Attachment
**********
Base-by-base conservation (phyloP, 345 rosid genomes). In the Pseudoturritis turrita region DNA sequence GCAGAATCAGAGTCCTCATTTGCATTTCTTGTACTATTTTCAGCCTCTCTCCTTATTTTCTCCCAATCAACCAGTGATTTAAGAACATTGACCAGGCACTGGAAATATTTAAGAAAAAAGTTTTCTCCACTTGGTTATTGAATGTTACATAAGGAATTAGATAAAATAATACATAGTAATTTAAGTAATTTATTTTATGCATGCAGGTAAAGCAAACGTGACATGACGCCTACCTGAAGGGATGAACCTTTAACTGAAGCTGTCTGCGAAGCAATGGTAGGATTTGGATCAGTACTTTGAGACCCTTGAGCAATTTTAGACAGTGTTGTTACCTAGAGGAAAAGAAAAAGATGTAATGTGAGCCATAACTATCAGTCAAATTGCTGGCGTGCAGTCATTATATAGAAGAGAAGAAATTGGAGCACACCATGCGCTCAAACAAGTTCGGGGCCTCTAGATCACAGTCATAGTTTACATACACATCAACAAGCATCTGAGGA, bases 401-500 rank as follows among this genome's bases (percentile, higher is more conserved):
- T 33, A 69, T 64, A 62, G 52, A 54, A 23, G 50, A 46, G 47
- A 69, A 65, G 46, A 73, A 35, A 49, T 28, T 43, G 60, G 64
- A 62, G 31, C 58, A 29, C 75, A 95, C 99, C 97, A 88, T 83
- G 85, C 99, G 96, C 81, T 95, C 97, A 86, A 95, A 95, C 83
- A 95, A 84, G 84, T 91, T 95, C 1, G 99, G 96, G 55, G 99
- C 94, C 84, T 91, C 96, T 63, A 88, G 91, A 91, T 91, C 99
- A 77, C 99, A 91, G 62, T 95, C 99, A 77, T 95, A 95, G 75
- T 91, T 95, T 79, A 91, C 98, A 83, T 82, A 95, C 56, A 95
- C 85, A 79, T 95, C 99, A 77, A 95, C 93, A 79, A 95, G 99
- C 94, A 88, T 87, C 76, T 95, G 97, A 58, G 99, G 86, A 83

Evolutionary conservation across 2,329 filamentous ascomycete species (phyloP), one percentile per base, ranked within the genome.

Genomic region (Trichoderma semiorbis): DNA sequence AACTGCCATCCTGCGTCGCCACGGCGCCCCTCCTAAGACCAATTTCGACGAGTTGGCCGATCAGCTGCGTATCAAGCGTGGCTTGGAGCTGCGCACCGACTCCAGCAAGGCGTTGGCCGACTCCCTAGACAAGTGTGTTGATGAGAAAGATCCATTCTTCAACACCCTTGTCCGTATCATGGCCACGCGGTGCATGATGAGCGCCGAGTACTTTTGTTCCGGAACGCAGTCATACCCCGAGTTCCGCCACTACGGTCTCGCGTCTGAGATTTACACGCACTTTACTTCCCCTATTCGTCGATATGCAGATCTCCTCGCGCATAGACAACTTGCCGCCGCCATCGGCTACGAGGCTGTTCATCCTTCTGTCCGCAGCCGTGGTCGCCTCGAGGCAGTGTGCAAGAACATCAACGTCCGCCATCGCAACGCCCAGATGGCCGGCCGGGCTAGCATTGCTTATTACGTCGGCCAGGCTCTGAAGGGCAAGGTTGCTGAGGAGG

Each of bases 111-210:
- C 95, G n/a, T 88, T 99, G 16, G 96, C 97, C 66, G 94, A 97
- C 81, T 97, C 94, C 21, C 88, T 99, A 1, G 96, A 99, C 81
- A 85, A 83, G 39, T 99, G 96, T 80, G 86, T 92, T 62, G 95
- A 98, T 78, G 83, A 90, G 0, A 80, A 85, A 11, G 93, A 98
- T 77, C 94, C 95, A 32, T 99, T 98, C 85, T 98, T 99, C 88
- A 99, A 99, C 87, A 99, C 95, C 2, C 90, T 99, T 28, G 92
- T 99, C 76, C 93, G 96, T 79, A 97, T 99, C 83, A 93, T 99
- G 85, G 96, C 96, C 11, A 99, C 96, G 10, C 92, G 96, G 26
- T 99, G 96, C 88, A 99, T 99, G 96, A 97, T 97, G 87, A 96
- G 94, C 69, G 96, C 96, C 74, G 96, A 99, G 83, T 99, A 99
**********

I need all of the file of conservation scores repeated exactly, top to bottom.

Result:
Base-by-base conservation (phyloP, 345 rosid genomes). In the Pseudoturritis turrita region DNA sequence GCAGAATCAGAGTCCTCATTTGCATTTCTTGTACTATTTTCAGCCTCTCTCCTTATTTTCTCCCAATCAACCAGTGATTTAAGAACATTGACCAGGCACTGGAAATATTTAAGAAAAAAGTTTTCTCCACTTGGTTATTGAATGTTACATAAGGAATTAGATAAAATAATACATAGTAATTTAAGTAATTTATTTTATGCATGCAGGTAAAGCAAACGTGACATGACGCCTACCTGAAGGGATGAACCTTTAACTGAAGCTGTCTGCGAAGCAATGGTAGGATTTGGATCAGTACTTTGAGACCCTTGAGCAATTTTAGACAGTGTTGTTACCTAGAGGAAAAGAAAAAGATGTAATGTGAGCCATAACTATCAGTCAAATTGCTGGCGTGCAGTCATTATATAGAAGAGAAGAAATTGGAGCACACCATGCGCTCAAACAAGTTCGGGGCCTCTAGATCACAGTCATAGTTTACATACACATCAACAAGCATCTGAGGA, bases 401-500 rank as follows among this genome's bases (percentile, higher is more conserved):
- T 33, A 69, T 64, A 62, G 52, A 54, A 23, G 50, A 46, G 47
- A 69, A 65, G 46, A 73, A 35, A 49, T 28, T 43, G 60, G 64
- A 62, G 31, C 58, A 29, C 75, A 95, C 99, C 97, A 88, T 83
- G 85, C 99, G 96, C 81, T 95, C 97, A 86, A 95, A 95, C 83
- A 95, A 84, G 84, T 91, T 95, C 1, G 99, G 96, G 55, G 99
- C 94, C 84, T 91, C 96, T 63, A 88, G 91, A 91, T 91, C 99
- A 77, C 99, A 91, G 62, T 95, C 99, A 77, T 95, A 95, G 75
- T 91, T 95, T 79, A 91, C 98, A 83, T 82, A 95, C 56, A 95
- C 85, A 79, T 95, C 99, A 77, A 95, C 93, A 79, A 95, G 99
- C 94, A 88, T 87, C 76, T 95, G 97, A 58, G 99, G 86, A 83

Evolutionary conservation across 2,329 filamentous ascomycete species (phyloP), one percentile per base, ranked within the genome.

Genomic region (Trichoderma semiorbis): DNA sequence AACTGCCATCCTGCGTCGCCACGGCGCCCCTCCTAAGACCAATTTCGACGAGTTGGCCGATCAGCTGCGTATCAAGCGTGGCTTGGAGCTGCGCACCGACTCCAGCAAGGCGTTGGCCGACTCCCTAGACAAGTGTGTTGATGAGAAAGATCCATTCTTCAACACCCTTGTCCGTATCATGGCCACGCGGTGCATGATGAGCGCCGAGTACTTTTGTTCCGGAACGCAGTCATACCCCGAGTTCCGCCACTACGGTCTCGCGTCTGAGATTTACACGCACTTTACTTCCCCTATTCGTCGATATGCAGATCTCCTCGCGCATAGACAACTTGCCGCCGCCATCGGCTACGAGGCTGTTCATCCTTCTGTCCGCAGCCGTGGTCGCCTCGAGGCAGTGTGCAAGAACATCAACGTCCGCCATCGCAACGCCCAGATGGCCGGCCGGGCTAGCATTGCTTATTACGTCGGCCAGGCTCTGAAGGGCAAGGTTGCTGAGGAGG

Each of bases 111-210:
- C 95, G n/a, T 88, T 99, G 16, G 96, C 97, C 66, G 94, A 97
- C 81, T 97, C 94, C 21, C 88, T 99, A 1, G 96, A 99, C 81
- A 85, A 83, G 39, T 99, G 96, T 80, G 86, T 92, T 62, G 95
- A 98, T 78, G 83, A 90, G 0, A 80, A 85, A 11, G 93, A 98
- T 77, C 94, C 95, A 32, T 99, T 98, C 85, T 98, T 99, C 88
- A 99, A 99, C 87, A 99, C 95, C 2, C 90, T 99, T 28, G 92
- T 99, C 76, C 93, G 96, T 79, A 97, T 99, C 83, A 93, T 99
- G 85, G 96, C 96, C 11, A 99, C 96, G 10, C 92, G 96, G 26
- T 99, G 96, C 88, A 99, T 99, G 96, A 97, T 97, G 87, A 96
- G 94, C 69, G 96, C 96, C 74, G 96, A 99, G 83, T 99, A 99